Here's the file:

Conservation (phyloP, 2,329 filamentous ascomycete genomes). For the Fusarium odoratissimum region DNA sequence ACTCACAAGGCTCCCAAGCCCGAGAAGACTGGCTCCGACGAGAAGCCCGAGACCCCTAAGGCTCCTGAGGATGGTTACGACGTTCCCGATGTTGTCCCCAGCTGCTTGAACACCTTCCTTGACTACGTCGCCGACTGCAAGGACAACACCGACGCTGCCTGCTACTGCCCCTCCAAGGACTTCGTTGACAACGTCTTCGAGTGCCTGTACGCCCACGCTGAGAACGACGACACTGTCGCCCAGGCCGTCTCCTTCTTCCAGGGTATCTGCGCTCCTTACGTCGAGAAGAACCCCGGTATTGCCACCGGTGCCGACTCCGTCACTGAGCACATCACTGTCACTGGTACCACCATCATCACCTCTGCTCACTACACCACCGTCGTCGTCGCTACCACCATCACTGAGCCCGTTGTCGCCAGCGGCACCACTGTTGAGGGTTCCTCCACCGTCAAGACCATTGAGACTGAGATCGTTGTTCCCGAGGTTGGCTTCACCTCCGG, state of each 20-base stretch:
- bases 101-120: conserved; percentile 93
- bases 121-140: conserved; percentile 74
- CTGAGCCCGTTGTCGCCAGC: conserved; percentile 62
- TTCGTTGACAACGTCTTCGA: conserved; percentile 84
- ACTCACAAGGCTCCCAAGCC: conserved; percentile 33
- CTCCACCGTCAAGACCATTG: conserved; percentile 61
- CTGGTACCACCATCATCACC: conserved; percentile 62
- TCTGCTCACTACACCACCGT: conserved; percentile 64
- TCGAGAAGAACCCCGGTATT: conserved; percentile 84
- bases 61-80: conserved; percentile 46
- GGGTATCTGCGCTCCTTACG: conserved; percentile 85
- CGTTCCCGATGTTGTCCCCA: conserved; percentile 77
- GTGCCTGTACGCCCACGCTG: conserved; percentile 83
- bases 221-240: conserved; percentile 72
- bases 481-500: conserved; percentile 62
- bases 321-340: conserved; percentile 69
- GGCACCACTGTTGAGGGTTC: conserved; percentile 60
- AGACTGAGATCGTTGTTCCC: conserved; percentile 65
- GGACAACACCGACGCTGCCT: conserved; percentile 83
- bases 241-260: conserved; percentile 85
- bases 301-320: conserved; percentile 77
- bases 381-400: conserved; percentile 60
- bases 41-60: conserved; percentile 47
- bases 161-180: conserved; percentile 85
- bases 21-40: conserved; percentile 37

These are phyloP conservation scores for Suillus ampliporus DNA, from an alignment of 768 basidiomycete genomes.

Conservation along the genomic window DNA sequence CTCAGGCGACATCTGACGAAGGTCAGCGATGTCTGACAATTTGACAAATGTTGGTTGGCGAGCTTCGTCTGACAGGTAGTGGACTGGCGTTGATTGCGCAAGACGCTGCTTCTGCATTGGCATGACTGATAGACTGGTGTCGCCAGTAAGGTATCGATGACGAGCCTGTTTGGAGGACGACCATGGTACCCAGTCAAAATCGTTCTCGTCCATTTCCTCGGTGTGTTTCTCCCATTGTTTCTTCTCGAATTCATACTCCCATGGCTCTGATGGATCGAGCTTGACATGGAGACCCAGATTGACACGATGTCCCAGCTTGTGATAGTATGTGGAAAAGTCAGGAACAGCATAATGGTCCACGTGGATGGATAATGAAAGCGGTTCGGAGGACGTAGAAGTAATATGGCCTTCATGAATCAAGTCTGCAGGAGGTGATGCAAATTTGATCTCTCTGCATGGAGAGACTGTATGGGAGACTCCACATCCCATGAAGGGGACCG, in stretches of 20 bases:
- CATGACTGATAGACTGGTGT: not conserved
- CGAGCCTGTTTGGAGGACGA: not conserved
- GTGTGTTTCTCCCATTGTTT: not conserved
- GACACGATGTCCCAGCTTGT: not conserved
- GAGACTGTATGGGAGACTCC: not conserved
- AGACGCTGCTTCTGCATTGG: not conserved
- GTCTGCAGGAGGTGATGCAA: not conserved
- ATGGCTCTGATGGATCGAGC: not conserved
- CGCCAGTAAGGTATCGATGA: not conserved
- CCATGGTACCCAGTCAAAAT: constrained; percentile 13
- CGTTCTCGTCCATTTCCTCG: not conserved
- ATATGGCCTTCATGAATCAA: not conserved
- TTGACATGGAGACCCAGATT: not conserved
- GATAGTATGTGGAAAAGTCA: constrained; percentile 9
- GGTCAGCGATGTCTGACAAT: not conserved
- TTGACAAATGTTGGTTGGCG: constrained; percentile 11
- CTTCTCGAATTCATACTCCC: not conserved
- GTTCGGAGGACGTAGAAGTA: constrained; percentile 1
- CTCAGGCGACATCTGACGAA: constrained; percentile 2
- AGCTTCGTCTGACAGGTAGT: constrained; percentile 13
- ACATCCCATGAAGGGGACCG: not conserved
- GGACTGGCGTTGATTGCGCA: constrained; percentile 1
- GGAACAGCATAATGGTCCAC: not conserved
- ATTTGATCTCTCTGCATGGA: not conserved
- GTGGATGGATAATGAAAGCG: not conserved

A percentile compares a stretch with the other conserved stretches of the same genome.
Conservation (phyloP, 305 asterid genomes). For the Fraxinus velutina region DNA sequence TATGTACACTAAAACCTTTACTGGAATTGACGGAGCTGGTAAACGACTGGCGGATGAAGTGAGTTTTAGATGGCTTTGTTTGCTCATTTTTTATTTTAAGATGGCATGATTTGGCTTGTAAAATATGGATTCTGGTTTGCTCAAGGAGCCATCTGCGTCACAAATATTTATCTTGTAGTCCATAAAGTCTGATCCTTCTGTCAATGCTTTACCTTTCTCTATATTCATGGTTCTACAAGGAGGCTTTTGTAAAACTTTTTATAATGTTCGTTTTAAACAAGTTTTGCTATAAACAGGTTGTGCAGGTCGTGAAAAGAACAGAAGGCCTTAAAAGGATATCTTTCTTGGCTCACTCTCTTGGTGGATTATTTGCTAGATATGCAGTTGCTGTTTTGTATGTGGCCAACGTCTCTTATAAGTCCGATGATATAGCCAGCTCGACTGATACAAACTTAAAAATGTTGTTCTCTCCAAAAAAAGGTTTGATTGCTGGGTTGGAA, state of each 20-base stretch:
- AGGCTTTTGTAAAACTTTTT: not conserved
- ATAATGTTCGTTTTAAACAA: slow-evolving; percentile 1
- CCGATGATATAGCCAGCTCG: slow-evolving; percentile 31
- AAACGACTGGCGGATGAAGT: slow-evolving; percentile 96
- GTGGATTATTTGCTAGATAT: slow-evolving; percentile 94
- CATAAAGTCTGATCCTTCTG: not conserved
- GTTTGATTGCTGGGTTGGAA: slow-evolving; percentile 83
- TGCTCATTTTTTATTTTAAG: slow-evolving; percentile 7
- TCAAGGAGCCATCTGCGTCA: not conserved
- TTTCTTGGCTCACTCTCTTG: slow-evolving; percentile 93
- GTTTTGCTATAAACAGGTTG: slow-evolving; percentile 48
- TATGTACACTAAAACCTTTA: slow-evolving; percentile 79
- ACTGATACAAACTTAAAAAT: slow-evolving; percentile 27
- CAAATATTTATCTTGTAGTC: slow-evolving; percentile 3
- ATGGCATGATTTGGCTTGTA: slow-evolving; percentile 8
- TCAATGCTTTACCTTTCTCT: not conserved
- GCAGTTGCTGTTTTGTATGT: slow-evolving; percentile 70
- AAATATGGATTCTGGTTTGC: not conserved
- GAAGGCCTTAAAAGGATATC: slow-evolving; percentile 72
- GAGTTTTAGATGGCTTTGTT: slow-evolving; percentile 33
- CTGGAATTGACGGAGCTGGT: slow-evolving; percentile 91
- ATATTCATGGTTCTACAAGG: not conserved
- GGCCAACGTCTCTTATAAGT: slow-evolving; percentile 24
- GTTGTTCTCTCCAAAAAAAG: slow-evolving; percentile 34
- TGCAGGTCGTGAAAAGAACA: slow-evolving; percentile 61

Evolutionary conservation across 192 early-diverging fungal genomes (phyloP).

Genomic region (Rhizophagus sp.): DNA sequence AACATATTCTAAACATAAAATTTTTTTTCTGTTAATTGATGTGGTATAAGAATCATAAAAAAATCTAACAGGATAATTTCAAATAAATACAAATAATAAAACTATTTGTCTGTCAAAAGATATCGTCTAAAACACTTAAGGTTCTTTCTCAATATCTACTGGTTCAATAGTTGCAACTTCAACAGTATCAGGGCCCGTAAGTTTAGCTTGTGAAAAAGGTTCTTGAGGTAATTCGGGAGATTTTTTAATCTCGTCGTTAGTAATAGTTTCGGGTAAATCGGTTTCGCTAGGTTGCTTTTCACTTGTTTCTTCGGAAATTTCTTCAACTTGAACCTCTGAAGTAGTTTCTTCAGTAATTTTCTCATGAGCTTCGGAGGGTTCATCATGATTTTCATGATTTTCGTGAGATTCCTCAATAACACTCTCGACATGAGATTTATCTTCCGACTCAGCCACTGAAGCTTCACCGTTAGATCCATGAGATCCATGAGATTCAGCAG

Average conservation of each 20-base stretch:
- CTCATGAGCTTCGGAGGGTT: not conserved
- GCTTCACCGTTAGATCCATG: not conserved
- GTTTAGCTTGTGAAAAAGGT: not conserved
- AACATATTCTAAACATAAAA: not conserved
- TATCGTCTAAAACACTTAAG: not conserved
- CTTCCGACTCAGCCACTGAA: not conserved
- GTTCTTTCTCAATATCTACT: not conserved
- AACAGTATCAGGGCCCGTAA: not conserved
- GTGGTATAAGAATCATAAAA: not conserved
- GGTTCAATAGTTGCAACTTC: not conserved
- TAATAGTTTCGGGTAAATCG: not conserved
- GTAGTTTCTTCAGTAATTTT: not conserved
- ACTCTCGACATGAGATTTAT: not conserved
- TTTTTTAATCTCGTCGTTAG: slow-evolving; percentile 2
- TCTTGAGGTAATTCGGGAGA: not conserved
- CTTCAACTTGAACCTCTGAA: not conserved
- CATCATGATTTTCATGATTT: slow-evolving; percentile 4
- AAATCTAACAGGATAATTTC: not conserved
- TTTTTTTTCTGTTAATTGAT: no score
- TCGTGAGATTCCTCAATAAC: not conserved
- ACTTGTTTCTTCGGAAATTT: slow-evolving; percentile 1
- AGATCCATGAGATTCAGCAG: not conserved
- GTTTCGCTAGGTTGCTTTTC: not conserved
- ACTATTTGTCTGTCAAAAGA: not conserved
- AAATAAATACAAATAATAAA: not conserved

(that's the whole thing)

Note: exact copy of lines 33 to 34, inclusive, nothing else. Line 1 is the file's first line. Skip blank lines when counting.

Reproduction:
- GAGACTGTATGGGAGACTCC: not conserved
- AGACGCTGCTTCTGCATTGG: not conserved